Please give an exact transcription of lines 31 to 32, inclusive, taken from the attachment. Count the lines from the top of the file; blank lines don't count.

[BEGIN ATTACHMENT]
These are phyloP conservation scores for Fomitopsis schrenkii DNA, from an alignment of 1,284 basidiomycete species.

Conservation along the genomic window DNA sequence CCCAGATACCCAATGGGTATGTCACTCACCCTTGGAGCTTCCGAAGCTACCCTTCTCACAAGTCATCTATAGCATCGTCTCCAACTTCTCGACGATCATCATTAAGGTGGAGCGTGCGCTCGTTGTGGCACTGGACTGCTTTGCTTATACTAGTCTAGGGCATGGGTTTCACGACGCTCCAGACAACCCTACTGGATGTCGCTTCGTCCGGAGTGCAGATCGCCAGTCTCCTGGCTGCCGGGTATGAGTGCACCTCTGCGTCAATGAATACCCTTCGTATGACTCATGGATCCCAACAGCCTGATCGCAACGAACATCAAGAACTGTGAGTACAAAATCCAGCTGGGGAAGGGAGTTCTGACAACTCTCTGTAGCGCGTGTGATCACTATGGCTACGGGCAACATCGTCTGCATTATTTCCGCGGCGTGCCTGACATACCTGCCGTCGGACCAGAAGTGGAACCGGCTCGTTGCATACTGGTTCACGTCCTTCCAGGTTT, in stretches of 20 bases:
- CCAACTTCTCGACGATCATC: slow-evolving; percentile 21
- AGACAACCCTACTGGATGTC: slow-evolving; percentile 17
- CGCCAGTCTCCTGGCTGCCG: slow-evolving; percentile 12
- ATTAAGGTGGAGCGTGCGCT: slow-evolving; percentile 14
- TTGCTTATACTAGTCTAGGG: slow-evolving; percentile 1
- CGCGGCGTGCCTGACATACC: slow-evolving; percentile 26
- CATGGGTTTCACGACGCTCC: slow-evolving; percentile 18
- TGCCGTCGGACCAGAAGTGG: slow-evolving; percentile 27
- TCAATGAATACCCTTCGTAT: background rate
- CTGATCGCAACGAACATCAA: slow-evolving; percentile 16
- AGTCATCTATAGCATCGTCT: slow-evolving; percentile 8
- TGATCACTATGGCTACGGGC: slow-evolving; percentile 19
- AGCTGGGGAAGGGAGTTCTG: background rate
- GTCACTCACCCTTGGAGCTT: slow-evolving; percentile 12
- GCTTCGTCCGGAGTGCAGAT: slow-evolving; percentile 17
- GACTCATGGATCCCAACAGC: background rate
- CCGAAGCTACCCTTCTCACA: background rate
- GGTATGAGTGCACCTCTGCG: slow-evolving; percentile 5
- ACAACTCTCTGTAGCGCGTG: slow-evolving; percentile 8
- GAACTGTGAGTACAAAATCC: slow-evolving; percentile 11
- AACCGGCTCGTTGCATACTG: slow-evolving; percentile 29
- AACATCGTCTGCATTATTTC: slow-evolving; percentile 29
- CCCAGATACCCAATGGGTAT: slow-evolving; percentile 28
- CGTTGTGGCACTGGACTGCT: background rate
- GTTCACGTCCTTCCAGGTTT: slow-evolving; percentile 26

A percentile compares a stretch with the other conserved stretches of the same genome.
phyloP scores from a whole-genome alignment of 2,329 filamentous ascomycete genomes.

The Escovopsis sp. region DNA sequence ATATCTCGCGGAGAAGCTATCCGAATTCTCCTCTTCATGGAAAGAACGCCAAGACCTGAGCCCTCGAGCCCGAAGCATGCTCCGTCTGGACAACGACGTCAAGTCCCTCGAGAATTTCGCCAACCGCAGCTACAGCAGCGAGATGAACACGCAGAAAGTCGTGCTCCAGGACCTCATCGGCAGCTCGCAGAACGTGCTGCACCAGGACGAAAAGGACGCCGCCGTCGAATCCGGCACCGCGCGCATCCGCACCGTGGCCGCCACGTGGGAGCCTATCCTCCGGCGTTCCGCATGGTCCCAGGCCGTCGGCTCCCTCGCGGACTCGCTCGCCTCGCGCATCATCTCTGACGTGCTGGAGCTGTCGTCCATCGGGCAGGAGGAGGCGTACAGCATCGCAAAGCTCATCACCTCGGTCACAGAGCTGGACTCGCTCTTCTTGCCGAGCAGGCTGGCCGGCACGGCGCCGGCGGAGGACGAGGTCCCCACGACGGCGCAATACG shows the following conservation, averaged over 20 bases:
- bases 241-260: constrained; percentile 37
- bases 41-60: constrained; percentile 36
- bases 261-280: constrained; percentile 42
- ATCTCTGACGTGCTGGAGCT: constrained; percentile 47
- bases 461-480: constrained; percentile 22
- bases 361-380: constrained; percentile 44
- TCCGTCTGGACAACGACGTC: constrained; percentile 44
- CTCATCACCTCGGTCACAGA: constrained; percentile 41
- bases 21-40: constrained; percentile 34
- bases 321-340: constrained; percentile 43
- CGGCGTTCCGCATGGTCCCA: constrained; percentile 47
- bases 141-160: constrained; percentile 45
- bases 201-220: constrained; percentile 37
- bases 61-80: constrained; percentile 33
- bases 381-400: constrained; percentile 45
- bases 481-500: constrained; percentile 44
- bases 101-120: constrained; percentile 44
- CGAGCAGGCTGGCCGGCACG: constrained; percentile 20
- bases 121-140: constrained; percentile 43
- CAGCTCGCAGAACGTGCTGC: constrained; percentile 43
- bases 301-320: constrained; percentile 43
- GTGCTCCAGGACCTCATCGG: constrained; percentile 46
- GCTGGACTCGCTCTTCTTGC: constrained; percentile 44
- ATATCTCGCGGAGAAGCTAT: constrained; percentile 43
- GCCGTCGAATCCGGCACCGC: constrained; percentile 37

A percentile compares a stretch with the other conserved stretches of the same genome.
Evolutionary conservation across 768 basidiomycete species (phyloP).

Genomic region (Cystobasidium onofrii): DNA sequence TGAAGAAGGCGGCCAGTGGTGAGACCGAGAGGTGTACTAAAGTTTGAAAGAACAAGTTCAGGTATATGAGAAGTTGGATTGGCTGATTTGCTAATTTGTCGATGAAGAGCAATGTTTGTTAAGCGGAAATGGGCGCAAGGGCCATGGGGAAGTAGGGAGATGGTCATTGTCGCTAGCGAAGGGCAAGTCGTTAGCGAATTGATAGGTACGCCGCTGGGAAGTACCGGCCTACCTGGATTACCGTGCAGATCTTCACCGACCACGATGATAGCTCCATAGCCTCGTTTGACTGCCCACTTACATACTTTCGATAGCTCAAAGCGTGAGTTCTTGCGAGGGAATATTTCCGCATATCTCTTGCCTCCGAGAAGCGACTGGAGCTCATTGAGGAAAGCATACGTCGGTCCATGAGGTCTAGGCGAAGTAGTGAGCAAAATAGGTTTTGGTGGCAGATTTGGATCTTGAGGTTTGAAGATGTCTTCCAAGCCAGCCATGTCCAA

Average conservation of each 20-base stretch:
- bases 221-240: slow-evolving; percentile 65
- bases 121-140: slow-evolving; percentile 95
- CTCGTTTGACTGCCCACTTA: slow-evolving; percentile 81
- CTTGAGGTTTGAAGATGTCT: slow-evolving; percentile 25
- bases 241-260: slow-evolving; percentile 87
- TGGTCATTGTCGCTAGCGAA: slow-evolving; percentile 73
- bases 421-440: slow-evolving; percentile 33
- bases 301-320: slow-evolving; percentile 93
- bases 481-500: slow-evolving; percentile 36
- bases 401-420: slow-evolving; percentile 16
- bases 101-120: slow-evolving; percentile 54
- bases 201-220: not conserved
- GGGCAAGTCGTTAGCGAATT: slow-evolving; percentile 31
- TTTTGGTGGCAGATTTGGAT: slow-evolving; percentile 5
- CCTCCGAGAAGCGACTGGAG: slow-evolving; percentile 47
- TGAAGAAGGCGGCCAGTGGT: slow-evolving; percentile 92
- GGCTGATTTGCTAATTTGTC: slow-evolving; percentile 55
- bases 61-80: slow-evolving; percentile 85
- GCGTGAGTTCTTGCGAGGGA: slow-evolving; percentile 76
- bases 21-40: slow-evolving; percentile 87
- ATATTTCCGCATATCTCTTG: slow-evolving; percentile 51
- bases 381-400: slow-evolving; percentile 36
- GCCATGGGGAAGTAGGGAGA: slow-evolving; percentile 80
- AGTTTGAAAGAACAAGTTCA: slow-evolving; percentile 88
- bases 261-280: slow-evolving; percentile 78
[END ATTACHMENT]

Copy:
- bases 241-260: constrained; percentile 37
- bases 41-60: constrained; percentile 36